Powered by the G2C1 controller, this general purpose module is small enough to easily fit in space-constrained applications. It runs on 5V, either directly or via a USB connection. It has a wealth of I/O interfaces for connecting to other sections of a medical or industrial product.
* Other hardware options are available, see Custom Modules.
LCD and Touchscreen Specifications
Get detailed panel specifications.
Power and Grounding
The G2C1 module requires a 5V DC input, +/- 5%, on jumper J3. At boot-up it uses a maximum 650 mA with no external devices attached. If the module will be supplying power to external USB devices (500mA max.), the input power should be a minimum of 5.15 V to meet the USB specification at the far end of the longest USB cable run. The module can also supply +5V to other external devices on some of the connectors, and all such supplies need to be considered in the power budget. The input power connector can handle 3A of nominal 5V input. The module can also be powered via the USB OTG connector. Please consult Reach for requirements to power this way.
The board mounting holes are connected to a digital ground. These must be connected to a chassis ground either directly or through a transient protection diode for ESD. The resistive touch circuit has ESD protection that shorts ESD on the touch panel to the board mounting holes.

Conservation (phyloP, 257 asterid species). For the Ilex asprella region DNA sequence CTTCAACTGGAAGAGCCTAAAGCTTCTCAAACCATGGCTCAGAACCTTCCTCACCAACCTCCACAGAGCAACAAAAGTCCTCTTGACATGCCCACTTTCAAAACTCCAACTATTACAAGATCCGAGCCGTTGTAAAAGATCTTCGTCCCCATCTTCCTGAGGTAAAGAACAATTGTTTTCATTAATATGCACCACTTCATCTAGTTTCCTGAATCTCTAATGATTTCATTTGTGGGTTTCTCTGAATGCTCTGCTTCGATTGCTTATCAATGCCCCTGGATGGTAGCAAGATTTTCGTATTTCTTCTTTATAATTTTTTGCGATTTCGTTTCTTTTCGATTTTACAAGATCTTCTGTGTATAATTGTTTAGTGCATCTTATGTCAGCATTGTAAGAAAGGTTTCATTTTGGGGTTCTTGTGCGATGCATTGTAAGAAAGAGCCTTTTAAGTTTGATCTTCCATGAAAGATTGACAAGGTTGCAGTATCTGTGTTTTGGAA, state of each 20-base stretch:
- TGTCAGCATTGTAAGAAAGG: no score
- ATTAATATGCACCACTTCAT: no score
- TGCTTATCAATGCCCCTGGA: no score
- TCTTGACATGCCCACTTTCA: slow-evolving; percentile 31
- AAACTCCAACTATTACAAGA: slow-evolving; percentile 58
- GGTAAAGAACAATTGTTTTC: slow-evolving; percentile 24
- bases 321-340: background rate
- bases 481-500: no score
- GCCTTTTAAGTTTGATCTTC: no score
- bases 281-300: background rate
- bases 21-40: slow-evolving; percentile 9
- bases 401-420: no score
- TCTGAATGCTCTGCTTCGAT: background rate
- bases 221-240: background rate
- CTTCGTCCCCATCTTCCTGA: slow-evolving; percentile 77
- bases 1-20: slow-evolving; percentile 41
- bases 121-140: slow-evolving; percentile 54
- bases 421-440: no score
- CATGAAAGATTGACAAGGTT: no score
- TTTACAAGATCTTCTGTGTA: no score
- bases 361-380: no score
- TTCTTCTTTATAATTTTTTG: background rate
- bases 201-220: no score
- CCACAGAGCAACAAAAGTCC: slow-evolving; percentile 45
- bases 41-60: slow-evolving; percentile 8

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Note: The downloadable images are now compressed using zip. Once downloaded unzip and then write the [Release].img file to an SD card.
Detailed Explanation: On orderly shutdown, Linux was writing the last known time to /etc/timestamp, and then on power-on, it compared the time from HW real-time clock with the file value and set system time to the “lastest” of the two. The problem is, if the HW clock battery dies, the “later” time is invalid but might only be off by an hour or a day and not enough to draw attention, but if the application is doing time/date data logging this could be enough to mess things up. By making it rely on the HW clock only, if the date is wrong it will be 1970 which should be obviously wrong.
Consider getting a microSD card extension cable if you are doing a lot of development and frequently replacing the microSD card in your module.
Other accessories come with Development Kits. However, some customers need additional items for prototyping. In that case, items can be purchased online by model.
See how to get your development kit set up, learn more about QML development, see Application Notes and more resources to get started in G2C v1.0 Software Documentation.
Find more tutorial resources.
Watch how to get a 4.3″ kit up and running once it arrives.
See how to setup an application, design your first screen, and download code to the module.